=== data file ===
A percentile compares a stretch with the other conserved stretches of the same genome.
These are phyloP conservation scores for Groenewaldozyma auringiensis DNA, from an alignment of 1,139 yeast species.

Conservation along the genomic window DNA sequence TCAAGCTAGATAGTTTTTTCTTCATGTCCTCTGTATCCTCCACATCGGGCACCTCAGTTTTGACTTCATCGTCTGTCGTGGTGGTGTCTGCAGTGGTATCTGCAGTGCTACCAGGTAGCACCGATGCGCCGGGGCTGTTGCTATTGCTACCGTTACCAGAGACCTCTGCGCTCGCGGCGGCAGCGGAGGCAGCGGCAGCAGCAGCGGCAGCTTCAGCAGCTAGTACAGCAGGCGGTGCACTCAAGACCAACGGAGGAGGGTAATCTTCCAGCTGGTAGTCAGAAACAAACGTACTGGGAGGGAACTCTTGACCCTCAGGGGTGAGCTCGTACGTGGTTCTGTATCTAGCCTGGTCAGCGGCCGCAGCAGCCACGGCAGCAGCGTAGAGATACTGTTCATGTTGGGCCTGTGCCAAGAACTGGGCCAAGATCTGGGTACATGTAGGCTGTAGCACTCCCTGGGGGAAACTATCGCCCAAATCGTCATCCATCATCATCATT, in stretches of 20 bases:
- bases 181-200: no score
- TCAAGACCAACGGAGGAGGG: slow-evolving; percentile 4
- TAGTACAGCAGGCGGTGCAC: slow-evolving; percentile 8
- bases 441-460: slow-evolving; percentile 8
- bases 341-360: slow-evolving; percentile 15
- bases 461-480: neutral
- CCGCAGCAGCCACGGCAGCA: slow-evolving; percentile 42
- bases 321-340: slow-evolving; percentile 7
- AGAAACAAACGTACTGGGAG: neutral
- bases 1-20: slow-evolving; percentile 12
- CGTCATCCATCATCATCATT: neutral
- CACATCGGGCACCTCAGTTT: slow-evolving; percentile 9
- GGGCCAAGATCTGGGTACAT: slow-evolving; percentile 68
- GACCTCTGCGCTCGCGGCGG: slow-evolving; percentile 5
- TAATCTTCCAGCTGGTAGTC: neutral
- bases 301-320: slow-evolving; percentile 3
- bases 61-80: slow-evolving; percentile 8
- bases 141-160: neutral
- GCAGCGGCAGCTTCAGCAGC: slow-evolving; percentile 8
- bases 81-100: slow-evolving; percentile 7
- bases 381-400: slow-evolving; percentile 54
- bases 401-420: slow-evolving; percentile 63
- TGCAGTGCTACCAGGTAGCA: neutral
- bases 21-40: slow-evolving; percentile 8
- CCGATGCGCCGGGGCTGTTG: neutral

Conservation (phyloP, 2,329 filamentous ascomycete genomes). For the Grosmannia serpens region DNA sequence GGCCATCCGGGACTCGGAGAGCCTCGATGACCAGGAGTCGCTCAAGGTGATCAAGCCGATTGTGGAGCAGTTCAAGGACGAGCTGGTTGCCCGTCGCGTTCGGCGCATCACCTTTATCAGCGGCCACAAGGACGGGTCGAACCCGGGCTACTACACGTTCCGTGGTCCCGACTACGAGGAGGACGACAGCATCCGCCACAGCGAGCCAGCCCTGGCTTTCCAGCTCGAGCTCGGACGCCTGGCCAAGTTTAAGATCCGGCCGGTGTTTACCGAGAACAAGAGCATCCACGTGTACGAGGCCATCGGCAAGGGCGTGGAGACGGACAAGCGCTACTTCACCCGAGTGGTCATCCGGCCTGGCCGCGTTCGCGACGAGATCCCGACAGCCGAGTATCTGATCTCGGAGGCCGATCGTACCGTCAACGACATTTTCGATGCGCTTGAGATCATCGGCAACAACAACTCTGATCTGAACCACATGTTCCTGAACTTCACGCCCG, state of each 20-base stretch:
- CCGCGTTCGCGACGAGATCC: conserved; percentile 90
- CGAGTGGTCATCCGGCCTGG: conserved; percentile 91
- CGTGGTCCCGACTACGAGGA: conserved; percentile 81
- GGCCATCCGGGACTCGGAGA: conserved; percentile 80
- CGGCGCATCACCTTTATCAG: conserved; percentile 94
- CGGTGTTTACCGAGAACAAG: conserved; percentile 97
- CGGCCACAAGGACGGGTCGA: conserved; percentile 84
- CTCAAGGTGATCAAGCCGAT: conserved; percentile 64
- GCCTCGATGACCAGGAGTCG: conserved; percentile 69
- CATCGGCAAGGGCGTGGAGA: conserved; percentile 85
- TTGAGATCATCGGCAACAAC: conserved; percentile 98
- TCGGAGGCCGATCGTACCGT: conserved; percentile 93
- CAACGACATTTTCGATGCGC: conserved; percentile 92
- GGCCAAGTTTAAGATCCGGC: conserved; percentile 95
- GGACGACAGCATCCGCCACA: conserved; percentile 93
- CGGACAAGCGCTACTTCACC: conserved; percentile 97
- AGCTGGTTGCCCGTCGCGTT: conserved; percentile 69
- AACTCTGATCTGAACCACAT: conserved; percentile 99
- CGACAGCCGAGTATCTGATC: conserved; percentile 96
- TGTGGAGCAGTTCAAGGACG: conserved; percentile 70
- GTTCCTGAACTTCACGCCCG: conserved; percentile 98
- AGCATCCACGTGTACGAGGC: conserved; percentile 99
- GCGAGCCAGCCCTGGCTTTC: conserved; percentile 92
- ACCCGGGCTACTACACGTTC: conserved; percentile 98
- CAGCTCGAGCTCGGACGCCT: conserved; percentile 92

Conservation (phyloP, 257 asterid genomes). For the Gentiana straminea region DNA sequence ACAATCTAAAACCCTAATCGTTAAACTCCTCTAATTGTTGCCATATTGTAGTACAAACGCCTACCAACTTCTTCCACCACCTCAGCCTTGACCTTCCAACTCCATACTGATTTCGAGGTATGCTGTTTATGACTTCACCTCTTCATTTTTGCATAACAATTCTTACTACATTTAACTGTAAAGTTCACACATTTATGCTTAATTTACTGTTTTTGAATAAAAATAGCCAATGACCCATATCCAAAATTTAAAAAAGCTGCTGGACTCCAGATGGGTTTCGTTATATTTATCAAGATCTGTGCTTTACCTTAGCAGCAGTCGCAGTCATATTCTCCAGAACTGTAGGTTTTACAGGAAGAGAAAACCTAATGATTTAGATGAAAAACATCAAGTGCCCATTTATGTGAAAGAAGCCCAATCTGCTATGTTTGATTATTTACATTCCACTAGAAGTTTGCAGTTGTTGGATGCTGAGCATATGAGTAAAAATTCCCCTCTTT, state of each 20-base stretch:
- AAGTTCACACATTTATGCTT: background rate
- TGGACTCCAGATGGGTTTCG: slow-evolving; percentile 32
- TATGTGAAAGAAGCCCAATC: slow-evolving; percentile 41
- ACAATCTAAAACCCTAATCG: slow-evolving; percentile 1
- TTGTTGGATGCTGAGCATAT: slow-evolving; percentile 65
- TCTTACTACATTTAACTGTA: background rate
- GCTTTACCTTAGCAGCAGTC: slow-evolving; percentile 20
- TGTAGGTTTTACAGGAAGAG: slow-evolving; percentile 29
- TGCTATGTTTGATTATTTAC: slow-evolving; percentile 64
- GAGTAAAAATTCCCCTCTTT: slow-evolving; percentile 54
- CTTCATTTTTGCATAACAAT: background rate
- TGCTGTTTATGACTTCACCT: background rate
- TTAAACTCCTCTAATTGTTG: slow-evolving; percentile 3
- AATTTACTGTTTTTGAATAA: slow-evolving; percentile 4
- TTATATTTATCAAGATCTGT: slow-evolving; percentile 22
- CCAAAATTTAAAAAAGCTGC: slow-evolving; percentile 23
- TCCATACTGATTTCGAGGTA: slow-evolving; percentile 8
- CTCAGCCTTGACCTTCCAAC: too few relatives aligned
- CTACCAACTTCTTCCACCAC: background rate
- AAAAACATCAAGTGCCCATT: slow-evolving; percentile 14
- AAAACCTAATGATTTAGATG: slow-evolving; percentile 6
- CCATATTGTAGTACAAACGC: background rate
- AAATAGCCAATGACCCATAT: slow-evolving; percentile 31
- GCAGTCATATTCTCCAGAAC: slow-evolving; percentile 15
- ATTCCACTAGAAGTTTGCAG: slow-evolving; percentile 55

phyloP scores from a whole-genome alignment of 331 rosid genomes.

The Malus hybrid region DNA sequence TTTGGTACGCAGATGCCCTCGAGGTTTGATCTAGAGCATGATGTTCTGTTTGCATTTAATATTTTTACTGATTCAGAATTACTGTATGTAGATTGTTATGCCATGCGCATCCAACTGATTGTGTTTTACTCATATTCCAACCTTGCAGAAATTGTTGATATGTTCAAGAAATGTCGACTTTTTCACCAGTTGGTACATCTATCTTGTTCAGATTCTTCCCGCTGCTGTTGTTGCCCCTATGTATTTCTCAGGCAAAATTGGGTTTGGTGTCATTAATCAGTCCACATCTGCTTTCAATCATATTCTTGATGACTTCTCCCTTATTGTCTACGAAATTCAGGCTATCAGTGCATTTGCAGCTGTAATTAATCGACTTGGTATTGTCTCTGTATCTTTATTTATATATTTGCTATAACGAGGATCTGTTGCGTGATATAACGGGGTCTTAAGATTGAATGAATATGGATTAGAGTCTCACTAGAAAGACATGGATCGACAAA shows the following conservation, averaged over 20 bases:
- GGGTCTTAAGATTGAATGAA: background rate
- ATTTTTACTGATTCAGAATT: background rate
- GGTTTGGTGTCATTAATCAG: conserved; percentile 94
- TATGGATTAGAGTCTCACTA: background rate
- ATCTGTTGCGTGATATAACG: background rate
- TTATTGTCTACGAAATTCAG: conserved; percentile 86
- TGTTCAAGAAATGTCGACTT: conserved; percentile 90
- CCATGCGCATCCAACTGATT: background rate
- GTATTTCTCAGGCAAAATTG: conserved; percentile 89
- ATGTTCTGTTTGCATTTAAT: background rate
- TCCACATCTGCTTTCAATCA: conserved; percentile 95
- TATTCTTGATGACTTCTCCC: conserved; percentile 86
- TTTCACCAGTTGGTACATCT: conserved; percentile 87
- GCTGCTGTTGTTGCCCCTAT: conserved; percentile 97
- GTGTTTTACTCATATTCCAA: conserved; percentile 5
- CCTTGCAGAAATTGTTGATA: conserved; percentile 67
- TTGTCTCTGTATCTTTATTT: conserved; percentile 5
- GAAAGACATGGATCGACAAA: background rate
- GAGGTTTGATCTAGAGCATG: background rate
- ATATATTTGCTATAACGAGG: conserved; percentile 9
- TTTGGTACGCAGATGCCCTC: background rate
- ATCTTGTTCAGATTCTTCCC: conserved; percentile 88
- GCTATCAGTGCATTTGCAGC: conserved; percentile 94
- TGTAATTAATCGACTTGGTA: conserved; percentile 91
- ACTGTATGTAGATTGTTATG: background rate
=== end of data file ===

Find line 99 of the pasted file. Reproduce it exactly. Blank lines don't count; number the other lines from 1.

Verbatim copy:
- TTGTCTCTGTATCTTTATTT: conserved; percentile 5